Anyway, as other people have said, makeup serves a lot of functions. Sometimes it's to cover something or accentuate something, but sometimes it's for social reasons, like to signal something about your identity. Sometimes it's just to have fun. I think rainbow highlighter looks goofy af, but sometimes teenaged girls (and other people!) want to have sparkly makeup fun. Nothing wrong with that.
posted by ArbitraryAndCapricious at 5:36 AM on February 6, 2017 [79 favorites]


What's worse is that it perpetuates the idea that men are entitled to know everything about a woman, even personal and intimate details, without making even the slightest effort to get to know that person, much less reciprocate by sharing themselves on an equal level. And that women are the ones at fault for not just offering it all up just for the asking, like shady used-car salesmen, as if this information is all supposed to be public record--and if you just find the Edmunds.com and Carfax of women, then you can find out everything about the make and model you're interested in.
posted by Autumnheart at 5:45 AM on February 6, 2017 [24 favorites]


[One deleted. Folks, fine to point out the misassumptions here, but let's keep it civil, or skip the question.]
posted by taz (staff) at 6:05 AM on February 6, 2017


All of the above are right but the word none of them has used is: fashion.
That's what so much of this is about - it's a form of decoration dictated by personal tastes and social pressures, and that can be incredibly granular. What I wear on my face, what I think is appropriate to my workplace is totally different to what my best friend wears, and we are women of the same age and with similar hang-ups about our faces! What I wear when I'm power dressing to make my local representative take me seriously, or when I'm having a hair-down night out with close friends, or a dinner in with work colleagues, are all different. Trying to 'analyse' what I'm doing based on what I wear in one of those situations and without understanding make-up fashion in my personal social circle is utterly pointless.
posted by AFII at 6:14 AM on February 6, 2017 [2 favorites]


It's very rarely about specific facial imperfections, it's about much wider issues of femininity and fashion. If it were really about covering acne and rosacea or scars or whatever, you'd see more women who'd go out in just concealer and foundation, but that's not how it works culturally. If you're a person who wears makeup, you pick slightly different products if you need to cover acne or rosacea, usually, then you still do the rest of the face according to a certain cultural standard. During adolescence, yeah, most girls are covering up acne because most girls have at least a little. Past adolescence, most women don't have anything that significant to cover up, and yet most women who wear makeup still wear foundation. Foundation is just part of the package. Eye makeup is just part of the package. Lipstick is just part of the package. Specific choices within those ranges might come from a variety of sources. It's definitely not like women just walk into the drugstore and buy specific products to cover up their facial "flaws" and ignore the rest of it.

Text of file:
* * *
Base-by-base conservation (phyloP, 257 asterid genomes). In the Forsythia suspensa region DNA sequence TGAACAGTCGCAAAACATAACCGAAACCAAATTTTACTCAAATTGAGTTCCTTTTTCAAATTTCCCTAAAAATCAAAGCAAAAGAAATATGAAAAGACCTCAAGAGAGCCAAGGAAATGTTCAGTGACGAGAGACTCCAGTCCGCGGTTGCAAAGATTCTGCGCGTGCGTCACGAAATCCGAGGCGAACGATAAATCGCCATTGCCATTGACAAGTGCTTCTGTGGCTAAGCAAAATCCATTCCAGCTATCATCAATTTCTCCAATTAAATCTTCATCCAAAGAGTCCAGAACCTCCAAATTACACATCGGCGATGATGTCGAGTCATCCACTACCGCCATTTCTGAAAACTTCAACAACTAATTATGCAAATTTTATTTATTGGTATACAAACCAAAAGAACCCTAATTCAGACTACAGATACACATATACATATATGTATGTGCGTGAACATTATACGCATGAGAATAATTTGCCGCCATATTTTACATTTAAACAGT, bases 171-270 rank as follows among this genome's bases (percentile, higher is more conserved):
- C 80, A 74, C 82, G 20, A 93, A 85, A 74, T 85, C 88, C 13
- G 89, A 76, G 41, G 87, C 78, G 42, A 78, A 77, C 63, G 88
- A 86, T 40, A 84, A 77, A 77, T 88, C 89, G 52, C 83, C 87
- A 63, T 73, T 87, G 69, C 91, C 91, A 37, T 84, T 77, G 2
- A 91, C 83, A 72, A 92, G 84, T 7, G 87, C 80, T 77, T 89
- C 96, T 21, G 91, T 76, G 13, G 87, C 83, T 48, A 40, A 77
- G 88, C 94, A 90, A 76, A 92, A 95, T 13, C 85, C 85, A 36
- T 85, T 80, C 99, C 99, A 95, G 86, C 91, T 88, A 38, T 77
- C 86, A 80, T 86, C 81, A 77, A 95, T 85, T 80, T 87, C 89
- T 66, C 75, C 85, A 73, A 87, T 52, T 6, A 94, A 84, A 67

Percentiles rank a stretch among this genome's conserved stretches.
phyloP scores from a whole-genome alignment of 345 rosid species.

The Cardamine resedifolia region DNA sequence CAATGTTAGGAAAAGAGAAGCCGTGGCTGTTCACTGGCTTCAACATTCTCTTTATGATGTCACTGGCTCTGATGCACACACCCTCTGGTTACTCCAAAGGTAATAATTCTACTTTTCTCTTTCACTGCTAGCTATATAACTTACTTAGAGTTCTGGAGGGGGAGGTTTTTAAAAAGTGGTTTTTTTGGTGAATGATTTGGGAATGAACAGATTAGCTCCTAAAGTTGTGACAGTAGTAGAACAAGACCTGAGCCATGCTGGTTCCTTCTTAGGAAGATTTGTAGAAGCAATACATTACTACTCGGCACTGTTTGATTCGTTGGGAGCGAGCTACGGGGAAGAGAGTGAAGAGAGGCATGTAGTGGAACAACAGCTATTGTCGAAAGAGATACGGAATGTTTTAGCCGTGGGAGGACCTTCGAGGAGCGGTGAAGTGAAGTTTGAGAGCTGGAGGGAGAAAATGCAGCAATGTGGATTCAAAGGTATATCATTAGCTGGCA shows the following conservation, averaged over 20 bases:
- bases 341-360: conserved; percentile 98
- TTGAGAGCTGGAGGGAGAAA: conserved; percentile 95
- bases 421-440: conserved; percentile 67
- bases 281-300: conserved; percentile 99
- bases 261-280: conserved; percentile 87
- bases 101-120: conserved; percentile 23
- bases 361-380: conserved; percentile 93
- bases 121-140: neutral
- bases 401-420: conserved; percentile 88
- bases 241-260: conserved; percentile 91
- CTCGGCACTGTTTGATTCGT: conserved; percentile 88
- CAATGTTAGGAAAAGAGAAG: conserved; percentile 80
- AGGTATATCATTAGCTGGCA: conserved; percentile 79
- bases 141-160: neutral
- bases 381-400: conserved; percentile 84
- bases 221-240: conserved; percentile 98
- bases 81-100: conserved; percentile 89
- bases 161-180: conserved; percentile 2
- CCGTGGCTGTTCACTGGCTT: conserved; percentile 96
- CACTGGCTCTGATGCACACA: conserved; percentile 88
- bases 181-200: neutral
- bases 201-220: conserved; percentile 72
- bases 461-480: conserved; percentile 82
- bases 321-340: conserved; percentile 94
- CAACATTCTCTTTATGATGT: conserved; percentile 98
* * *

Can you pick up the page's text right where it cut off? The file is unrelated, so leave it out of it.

posted by Sequence at 6:18 AM on February 6, 2017


Replace "makeup" with "facial hair" and read the question again:
I know how some facial hair works. For example, I understand that a beard is for covering up imperfections in the jawline. A mustache draws attention to the lips, a sexual connotation, or a cultural affectation. Mutton chops accentuate the cheekbones and thin the face. Is there more? I would like to know.

What is a person trying to do when they have too much facial hair, like ZZ Top? Are they trying to reduce the visual cues from their natural face to “draw” a perfect one whose contours are specifically determined by the wearer?

There’s been a big trend of “curled mustache.” What does this do? Is it an attempt to make lips look bigger?

Basically, I’m wondering if it would be possible to have a mental cheat sheet on how to interpret facial hair and be able to “reverse engineer” or deduce the flaws that someone is trying to use facial hair to cover. Is this possible?
People wear makeup for at least as many different reasons as people wear facial hair. For most people it's a way to express their style, not a way to cover their flaws.
posted by panic at 6:24 AM on February 6, 2017 [79 favorites]


Anyway, as other people have said, makeup serves a lot of functions. Sometimes it's to cover something or accentuate something, but sometimes it's for social reasons, like to signal something about your identity. Sometimes it's just to have fun.

This.

There are trends in makeup too.

At the moment there's a trend of nude lips, heavy brows and loads of contouring - a beauty trend inspired by the Kardashians and their social circle. As far as I can tell, that's a trend combining Armenian beauty ideals and drag queen makeup techniques (seriously, many of the best makeup tutorials on YT are by drag queens). I see a lot of young girls inspired by this trend - they see it on social media and want to look like their social media idols.